Links 3/29/14

Watch a 40-year-old Deaf Woman Hear for the First Time Gawker

Crows better than children Daily Mash

Dog treat-linked deaths stump FDA Washington Post

Pet cats infect two people with TB BBC

House of Cards Producers Try, Fail to Bribe Politicians Matt Stoller

Smarter People are More Trusting Bruce Schneier. Gee, the exceptions to this cheery pattern seem to wind up at NC! And I dunno about that health/trust correlation, except “trust” for most people likely correlates with more social bonds.

How ”Extreme Levels” of Monsanto’s Herbicide Roundup in Food Became the Industry Norm Truthout

Climate change felt ‘everywhere’ Guardian

Is UCC Article 8 Bitcoin’s Savior (for Commercial Law)? Credit Slips. A possible Hail Mary pass, but as other Bitcoin boosters have suggested, getting it declared legal tender by some cooperative banana republic or tax haven is a cleaner save. But that would just solve the UCC Article 9 problem; the cumbersomeness from a tax standpoint would be alleviated, but not to a great degree.

Now It’s UBS’ Turn To Slam Bitcoin Business Insider

Self-Insurance or Self-Destruction? Gene Freida, Project Syndicate. On emerging market defenses against the defenses of QE.

Has China’s military expansion peaked? Nikkei

China, Germany eye RMB hub in Frankfurt Xinhua (psychohistorian)

A deflationary future beckons for much of Europe, but still the ECB won’t listen Telegraph

Bengt-Ake Lundvall: “The Portuguese Manifesto could become a trigger for change” Yanis Varoufakis

Obama seeks to reassure Saudi king on Iran nuke program, Syrian civil war DW

Palestinian showdown turns ugly Asia Times


Putin and Obama discuss Ukraine plan BBC. Putin phoned Obama. Must be to thank him for the IMF funds.

Obama calls on Russia to withdraw its troops from the Ukraine border Washington Post

Big Brother is Watching You Watch

No NSA reform can fix the American Islamophobic surveillance complex Guardian

Journalists, media under attack from hackers: Google researchers Reuters. Quelle surprise!

Obamacare Launch

The Obamacare report card Politico

Uphill all the way Economist

Maryland set to replace troubled health exchange Washington Post

Poll: Obamacare fails to gain support Associated Press

Obamacare: The Uninsured Are Not Signing Up Because the Dogs Don’t Like It Health Care Policy and Renewal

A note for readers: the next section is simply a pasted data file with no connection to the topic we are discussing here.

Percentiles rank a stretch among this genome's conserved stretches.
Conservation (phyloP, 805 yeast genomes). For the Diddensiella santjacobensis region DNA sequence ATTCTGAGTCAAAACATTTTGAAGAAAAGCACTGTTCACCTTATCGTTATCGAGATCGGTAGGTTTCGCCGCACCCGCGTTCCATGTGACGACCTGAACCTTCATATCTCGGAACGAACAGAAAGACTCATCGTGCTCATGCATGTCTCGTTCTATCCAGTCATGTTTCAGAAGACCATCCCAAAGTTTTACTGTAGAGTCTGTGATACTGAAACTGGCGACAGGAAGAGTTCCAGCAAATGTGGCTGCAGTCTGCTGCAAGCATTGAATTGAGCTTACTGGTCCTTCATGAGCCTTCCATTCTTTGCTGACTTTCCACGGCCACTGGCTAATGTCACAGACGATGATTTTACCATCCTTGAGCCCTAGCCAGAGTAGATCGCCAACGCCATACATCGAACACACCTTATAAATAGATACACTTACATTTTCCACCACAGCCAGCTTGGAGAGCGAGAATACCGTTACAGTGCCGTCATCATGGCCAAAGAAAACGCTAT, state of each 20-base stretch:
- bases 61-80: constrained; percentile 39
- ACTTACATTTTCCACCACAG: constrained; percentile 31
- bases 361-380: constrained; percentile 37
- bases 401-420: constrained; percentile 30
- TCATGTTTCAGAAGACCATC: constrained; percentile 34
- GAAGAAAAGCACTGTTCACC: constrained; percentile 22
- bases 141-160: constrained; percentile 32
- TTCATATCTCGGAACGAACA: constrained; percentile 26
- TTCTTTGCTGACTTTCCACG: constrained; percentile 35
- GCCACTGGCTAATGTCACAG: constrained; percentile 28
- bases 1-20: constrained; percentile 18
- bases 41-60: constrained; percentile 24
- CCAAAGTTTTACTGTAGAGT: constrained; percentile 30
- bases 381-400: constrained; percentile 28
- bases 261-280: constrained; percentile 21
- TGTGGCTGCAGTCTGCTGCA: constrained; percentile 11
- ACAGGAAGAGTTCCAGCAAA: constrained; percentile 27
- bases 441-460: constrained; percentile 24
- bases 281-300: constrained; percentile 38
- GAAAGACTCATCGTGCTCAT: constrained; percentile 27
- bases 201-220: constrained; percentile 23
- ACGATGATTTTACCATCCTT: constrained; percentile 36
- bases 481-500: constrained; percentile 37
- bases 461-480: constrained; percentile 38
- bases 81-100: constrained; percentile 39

MSNBC is in serious trouble Politico

In Defense of Density Jacobin. On NYC housing, but has more general applications.

Georgia Wants To Make Food Stamp Recipients Pay To Prove They Don’t Do Drugs ThinkProgress. Doug S: “How about federal and/or state laws that require ‘suspicious’ employees/executives of any company receiving any form of federal and/or state subsidy/aid must take drug tests?”

Sustainable growth requires a long-term focus VoxEU. One robin does not make a spring, but good to see that “sustainability” is getting a bit of traction among orthodox economists.

Consumer Confidence Rebounds, but Uncertainty Lingers Floyd Norris, New York Times

Faith and Econometrics: Minimum Wage Edition Menzie Chinn, Econbrowser

Apple, Google lose bid to avoid trial on tech worker lawsuit Reuters

UPDATED: Google begged Steve Jobs for permission to hire engineers for its new Paris office. Guess what happened next… Mark Ames, Pando

Citi stress test hit by audit lapses Financial Times

U.S. judge rules banks must face lawsuit over alleged rate rigging Reuters

The Fed is Beginning to Freak Out About Bubbles Phoenix Capital v. Fed’s Evans: Interest Rates to Stay Near Zero ‘Well Into 2015‘ WSJ Real Time Economics. Dueling links! So much for the clarity of Fed thinking.

Thin capitalisation rules and corporate leverage VoxEU

Top M&A lawyer attacks activist investors Financial Times. Notice the misrepresentation of Icahn’s position. Ichan was campaigning v. Apple’s cash horde. There was simply no way Apple would ever spend it on the business of the business even if they had gotten a tax holiday (the money for tax purposes was held overseas even if actually being managed hedge fund style out of Nevada, I am not making that up). In the 2004 tax holiday, the tech and pharma companies used the repatriated dough on executive bonuses and stock buybacks. And Lipton conveniently ignores that companies that are under no activist pressure are also borrowing and buying stock back to goose prices. See the first chart in this link for data, as opposed to company-flattering PR. Not that Icahn is out for anyone other than himself, but company execs for the most part operate the same way, and Lipton is spinning a big fairy tale in pretending otherwise.